2. the new friction force acting on the cart
  3. A laboratory cart (m1 = 500 g) rests on an inclined track (θ = 9°). It is connected to a lead weight (m2 = 100 g) suspended vertically off the end of a pulley as shown in the diagram below. (Assume the string and pulley contribute negligible mass to the system and that friction is kept low enough to be ignored.)

    1. Draw a free body diagram for…
      1. the laboratory cart
      2. the lead weight
    2. Determine…
      1. the acceleration of the system (magnitude and direction)
      2. the tension in the string
  4. A kind of Atwood's machine is built from two cylinders of mass m1 and m2; a cylindrical pulley of mass m3 and radius r; a light, frictionless axle; and a piece of light, unstretchable string. The heavier mass m1 is held above the floor a height h and then relased from rest.
    1. Draw a free body diagram showing all the forces acting on…
      1. the heavier mass
      2. the lighter mass
    2. Determine…
      1. the acceleration of the system
      2. the tension in the string
      3. the time it takes for the heavier mass to reach the floor
      4. the speed of the system when the heavier mass hits the floor
  5. A 61 kg skateboarder standing on a skateboard accelerates at a rate of 4.9 m/s2 down a 45° ramp.
    1. Draw a free body diagram of the skateboarder.
    2. Determine the…
      1. normal force of the skateboard on the skateboarder's shoes
      2. friction force between the skateboard and the skateboarder's shoes
    3. What type of friction, static or kinetic, acts on the soles of the skateboarder's shoes? Explain your choice.
  6. A 55 kg human cannonball is shot out the mouth of a 4.5 m cannon with a speed of 18 m/s at an angle of 60°. (Friction and air resistance are negligible in this problem.) Determine…
    1. the acceleration of the human cannonball inside the cannon
    2. the components of her weight that are parallel and perpendicular to the barrel of the cannon
    3. the force on the feet of the human cannonball while she is inside the cannon
    The human cannonball leaves the mouth of the cannon and soars toward a net that is at the same height as the mouth of the cannon. Determine…
    1. the horizontal and vertical components of her initial velocity
    2. the time she spends in the air
    3. the distance from the mouth of the cannon to the center of a properly placed net
  7. A slingshot is made of a single piece of rubber tubing, connected to two halves of a forked stick 5.0 cm apart, with a lightweight leather pocket attached to the middle of the rubber tubing. A Bart Simpson wannabe places a 28 g stone in the pocket and pulls back on the rubber tubing until the stone is 30 cm away from the center of the gap in the forked stick. This takes 11.6 N of force.

    1. Draw a free body diagram of the stone before it is released.
    2. Determine the tension in the rubber tubing before the stone is released.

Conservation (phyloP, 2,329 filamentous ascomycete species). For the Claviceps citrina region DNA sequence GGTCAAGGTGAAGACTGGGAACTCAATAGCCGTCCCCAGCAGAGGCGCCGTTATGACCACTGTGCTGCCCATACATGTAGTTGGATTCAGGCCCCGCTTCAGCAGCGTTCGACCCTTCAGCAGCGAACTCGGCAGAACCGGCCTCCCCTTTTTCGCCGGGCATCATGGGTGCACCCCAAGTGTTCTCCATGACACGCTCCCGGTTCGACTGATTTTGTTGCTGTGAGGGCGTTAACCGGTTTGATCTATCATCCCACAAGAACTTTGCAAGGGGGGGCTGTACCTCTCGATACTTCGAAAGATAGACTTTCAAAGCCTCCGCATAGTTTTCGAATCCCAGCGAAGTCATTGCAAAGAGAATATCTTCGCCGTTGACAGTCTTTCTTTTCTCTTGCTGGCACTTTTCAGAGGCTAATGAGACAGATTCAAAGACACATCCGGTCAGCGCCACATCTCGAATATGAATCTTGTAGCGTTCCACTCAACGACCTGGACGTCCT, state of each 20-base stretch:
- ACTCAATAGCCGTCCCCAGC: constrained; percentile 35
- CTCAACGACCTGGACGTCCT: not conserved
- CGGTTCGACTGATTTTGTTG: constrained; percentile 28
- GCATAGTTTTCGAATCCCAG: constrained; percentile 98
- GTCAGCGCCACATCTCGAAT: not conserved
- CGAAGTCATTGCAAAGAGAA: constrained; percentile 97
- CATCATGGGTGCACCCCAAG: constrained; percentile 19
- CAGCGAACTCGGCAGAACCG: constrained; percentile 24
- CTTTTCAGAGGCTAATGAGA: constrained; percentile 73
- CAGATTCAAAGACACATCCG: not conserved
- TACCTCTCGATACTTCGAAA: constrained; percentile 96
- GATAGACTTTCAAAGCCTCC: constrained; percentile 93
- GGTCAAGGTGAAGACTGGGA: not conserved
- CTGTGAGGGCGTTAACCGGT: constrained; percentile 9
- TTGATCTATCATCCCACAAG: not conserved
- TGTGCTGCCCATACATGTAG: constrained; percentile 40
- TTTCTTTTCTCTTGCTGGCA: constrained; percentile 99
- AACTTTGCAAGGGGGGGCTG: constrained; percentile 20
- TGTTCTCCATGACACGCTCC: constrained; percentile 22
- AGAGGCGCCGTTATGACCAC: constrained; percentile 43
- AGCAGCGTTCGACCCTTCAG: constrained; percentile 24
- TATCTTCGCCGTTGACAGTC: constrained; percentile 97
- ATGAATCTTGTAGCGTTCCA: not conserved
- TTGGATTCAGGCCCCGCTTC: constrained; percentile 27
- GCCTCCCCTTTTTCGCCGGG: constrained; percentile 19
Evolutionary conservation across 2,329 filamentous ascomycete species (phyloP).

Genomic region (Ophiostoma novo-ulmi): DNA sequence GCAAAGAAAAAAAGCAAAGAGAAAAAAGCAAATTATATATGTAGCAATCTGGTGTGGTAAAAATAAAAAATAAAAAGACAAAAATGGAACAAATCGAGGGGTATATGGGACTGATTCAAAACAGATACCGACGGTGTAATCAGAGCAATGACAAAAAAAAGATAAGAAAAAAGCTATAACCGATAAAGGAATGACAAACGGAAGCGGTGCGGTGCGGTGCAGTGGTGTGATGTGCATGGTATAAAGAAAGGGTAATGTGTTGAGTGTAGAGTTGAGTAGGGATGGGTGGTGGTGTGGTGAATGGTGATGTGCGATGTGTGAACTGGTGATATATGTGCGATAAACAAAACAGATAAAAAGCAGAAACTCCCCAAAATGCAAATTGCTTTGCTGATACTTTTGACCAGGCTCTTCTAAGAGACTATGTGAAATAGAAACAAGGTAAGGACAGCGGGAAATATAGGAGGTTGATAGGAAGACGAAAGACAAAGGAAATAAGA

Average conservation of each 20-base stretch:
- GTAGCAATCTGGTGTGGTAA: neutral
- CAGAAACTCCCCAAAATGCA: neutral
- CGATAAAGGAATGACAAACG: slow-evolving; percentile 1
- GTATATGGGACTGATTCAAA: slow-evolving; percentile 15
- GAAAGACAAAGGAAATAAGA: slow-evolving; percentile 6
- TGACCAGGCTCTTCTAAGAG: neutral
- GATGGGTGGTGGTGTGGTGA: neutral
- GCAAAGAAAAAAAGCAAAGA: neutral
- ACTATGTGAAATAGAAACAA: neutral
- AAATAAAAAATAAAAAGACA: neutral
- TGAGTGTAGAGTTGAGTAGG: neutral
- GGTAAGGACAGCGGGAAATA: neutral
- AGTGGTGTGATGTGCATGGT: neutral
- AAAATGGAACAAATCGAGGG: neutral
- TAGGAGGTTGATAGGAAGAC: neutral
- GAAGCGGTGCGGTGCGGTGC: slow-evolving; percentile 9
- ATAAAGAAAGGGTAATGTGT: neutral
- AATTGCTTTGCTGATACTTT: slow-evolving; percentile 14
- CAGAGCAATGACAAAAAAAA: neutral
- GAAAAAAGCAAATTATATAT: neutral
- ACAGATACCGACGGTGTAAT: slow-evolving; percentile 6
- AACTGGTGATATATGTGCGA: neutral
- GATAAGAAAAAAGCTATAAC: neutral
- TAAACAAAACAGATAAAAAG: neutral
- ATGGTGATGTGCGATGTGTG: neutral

3. Draw a free body diagram of the stone immediately after it is released.
    4. Determine the acceleration of the stone immediately after it is released.

statistical

  1. incline-plane.txt
    A group of physics students measured the acceleration of a laboratory cart on 120 cm long track that was inclined to several different heights. Transform the data so that a linear fit can be performed. Use the slope to determine the acceleration due to gravity.
  2. wild-goose-chase.txt
    American humans (Homo sapiens) aren't the only ones who love their lawns. Canada geese (Branta canadensis) love well trimmed grass as well. The humans love it as a pedestal for their suburban homes. The geese love it as a food source and a runway. College campuses in the US often have lots of grass. When they do, they often have lots of canada geese. They most certainly have lots of physics students and professors too. At the begining of the Twenty-first Century, the inevitable happened. A group of physics students and professors decided to chase a canada goose across a college campus in an attempt to learn something about the mechanics of flight. Their results are compiled in the accompanying text file.
    1. The canada goose in this experiment basically flew horizontally. (These are big birds and they need a lot of space to get up to flight speed.)
      1. Perform a quadratic fit on a position-time graph using the data in the text file.
      2. Using your curve fit, calculate the horizontal accelertation of the bird.
    2. A typical adult canada goose has a mass of about 4.7 kg. Determine the components of the force applied by the bird's wings in the…
      1. horizontal and
      2. vertical directions.
    3. Given the values you calculated in part b, determine the…
      1. magnitude and
      2. direction (relative to the horizon) of the force applied by the bird's wings.
    Source: The Physics of Bird Flight: An Experiment. Michael D. Mihail, Thomas F. George, Bernard J. Feldman. The Physics Teacher. Vol. 46, No. 155 (March 2008): 155–157.